History Reviewer

War Posters: Weapons of Mass Communication

Exhibition book
War Posters: Weapons of Mass Communication
By Dr James Aulich

This lavishly illustrated book features over 300 of the most eye-catching and iconic posters from the Museum’s international collection. Starting with the Great War in 1914, through to the war in Iraq, from countries all over Europe, the Commonwealth, America and Russia, these posters are undoubtedly some of the most varied and powerful graphic images ever produced.

Over 300 illustrations, 256 pp
£19.95 hardback”

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History Media & Press Media - Visual

The One Show

I’ve just been chatting to the Researchers from The One Show about “Keep Calm and Carry On”, which they are planning to cover on 29th March.  I had tried pitching to The One Show before, but hadn’t been picked up.  It looks like I won’t actually be on it, as they will be filming at Barter Books (Alnwick is a little far from Winchester, although I really want to go and see the store!), but as usual, I hope that my historical knowledge makes a contribution… and is acknowledged! It will be interesting to see who else they talk to – I know it includes James Aulich, who wrote this great book on War Posters, and was behind the digitisation project at the Imperial War Museum.

History Reviewer

Seduction or Instruction?: First World War Posters in Britain and Europe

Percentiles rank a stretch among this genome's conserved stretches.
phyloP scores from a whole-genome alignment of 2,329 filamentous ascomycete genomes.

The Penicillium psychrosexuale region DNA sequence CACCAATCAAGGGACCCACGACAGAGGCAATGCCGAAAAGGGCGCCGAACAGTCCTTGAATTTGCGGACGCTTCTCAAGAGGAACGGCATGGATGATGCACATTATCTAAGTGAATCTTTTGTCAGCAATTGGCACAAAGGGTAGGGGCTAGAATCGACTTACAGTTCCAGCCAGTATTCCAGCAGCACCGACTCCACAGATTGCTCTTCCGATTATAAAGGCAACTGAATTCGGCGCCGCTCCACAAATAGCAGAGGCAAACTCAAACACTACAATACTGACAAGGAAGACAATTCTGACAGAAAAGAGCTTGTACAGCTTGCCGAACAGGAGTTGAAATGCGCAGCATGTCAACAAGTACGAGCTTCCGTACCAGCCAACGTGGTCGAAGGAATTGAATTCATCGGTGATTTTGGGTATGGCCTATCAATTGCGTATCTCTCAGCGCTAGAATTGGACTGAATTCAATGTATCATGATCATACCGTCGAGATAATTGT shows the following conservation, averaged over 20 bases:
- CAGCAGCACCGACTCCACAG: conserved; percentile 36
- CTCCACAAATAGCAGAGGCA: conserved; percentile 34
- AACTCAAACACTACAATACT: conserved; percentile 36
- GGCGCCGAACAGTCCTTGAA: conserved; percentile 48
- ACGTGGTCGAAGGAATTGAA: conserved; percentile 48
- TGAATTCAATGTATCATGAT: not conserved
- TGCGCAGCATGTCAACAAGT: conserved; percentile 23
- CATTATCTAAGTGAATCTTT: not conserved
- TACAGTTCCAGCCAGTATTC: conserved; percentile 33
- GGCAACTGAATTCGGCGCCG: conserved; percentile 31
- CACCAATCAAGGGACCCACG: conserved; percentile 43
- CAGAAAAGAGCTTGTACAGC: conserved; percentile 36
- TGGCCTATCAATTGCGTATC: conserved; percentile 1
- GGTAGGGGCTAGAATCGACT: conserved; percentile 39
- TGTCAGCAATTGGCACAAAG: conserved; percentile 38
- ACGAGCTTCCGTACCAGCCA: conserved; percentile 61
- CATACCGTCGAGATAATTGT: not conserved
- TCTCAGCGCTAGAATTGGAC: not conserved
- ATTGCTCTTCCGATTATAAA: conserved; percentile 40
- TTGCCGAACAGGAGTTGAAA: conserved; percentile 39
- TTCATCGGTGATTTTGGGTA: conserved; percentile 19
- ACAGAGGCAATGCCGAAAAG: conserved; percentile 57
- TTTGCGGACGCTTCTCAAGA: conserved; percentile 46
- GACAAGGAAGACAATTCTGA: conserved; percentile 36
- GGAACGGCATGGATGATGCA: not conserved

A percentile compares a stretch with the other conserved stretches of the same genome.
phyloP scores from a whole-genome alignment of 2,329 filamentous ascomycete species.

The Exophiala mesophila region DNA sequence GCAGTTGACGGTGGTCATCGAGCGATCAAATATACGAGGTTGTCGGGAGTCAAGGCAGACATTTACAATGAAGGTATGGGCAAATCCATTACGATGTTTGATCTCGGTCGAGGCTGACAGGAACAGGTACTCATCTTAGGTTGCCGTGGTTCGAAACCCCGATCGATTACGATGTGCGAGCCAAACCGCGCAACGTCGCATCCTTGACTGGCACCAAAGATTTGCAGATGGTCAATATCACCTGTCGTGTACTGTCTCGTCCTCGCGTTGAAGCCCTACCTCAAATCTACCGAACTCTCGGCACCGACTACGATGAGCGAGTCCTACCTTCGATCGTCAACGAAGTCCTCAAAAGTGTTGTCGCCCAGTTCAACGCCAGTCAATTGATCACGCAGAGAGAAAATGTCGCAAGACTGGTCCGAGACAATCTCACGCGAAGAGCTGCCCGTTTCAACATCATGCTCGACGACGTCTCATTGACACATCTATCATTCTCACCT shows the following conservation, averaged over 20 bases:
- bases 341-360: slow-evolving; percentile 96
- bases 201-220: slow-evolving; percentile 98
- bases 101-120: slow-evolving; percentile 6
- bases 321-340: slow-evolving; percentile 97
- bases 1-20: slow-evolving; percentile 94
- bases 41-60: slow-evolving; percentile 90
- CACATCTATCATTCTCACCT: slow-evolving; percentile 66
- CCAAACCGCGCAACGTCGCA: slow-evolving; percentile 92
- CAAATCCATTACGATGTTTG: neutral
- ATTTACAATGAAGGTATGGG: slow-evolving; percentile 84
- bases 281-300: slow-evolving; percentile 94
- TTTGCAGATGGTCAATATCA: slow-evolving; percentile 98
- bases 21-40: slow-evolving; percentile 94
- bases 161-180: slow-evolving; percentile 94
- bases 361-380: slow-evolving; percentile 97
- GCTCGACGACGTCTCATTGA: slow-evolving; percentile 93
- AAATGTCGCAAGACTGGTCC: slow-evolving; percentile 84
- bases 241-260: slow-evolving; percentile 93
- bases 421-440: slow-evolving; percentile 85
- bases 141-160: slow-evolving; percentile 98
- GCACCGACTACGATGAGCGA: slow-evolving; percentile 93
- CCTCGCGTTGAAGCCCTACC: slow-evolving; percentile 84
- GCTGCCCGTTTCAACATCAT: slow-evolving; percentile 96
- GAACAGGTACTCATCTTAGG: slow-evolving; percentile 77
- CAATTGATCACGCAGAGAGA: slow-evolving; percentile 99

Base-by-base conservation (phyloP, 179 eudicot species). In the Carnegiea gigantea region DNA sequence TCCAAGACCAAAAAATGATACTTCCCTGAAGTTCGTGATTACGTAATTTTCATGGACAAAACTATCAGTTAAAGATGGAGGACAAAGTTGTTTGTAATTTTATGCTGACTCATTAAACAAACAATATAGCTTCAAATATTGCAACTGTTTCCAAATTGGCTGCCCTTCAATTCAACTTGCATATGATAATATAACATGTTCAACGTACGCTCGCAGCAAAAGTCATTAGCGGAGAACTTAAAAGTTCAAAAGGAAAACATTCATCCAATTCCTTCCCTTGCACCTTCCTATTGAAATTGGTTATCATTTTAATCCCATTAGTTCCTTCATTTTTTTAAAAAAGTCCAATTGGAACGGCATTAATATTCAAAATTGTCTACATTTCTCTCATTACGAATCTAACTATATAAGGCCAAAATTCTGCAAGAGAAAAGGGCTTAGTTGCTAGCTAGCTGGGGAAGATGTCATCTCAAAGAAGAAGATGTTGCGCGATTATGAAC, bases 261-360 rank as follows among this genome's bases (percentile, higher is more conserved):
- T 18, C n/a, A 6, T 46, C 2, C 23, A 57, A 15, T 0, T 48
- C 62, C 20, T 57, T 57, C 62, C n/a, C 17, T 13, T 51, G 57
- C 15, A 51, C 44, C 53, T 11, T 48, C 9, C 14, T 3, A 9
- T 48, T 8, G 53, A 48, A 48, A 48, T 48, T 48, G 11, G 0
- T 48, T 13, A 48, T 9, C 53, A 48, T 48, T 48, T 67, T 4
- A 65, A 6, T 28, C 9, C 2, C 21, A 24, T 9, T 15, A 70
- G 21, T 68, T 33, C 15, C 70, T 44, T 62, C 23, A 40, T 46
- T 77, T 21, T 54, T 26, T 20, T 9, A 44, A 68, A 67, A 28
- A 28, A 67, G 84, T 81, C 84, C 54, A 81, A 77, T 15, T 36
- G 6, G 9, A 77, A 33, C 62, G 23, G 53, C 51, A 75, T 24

Jim Aulich & John Hewitt (2007)

“This book makes a critical and historical analysis of the public information poster and its graphic derivatives in Britain and Europe during the First World War. Governments need public support in time of war. The First World War was the first international conflict to see the launch of major publicity campaigns designed to maintain public support for national needs and government policies. What we now know as spin has its origins in the phenomenon. Then, as now, the press, photography and film played an important role, but in the early 20th century there was no radio, television or internet and the most publicly visible advertising medium was the poster. Considering the museological and memorialising imperatives behind the formation of the war publicity collection at the Imperial War Museum, this fascinating book goes on to provide a constitutional and iconographical analyses of the British Government recruiting, War Loan and charity campaigns; the effect of the inroads of the poster into important public and symbolic spaces; a comparative analysis of European poster design and the visual contribution of the poster through style and iconography to languages of ‘imagined communities’ and the construction of the individual subject. The book will of interest to design historians, historians and readers involved with the study of communication arts, publicity, advertising and visual culture at every level.”

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Weapons of Mass Communication

“In the 21st century we have become accustomed to mass communication developing to unbelievably sophisticated levels, yet a new exhibition at the Imperial War Museum shows how for a large part of the 20th century, the humble poster was the key means of influencing public opinion.

The exhibition explores this phenomenon by presenting hundreds of the most eye-catching and iconic posters used to sell war and attendant ideologies from WWI to the present day.

Running until March 31 2008 Weapons of Mass Communication mines the museums’ vast poster archive to present a snapshot of the ideas that have been used to both promote and oppose conflicts and political ideas. ”

Read full entry. The accompanying book: “War Posters: Weapons of Mass Communication” by James Aulich is beautifully produced, and some information remains online.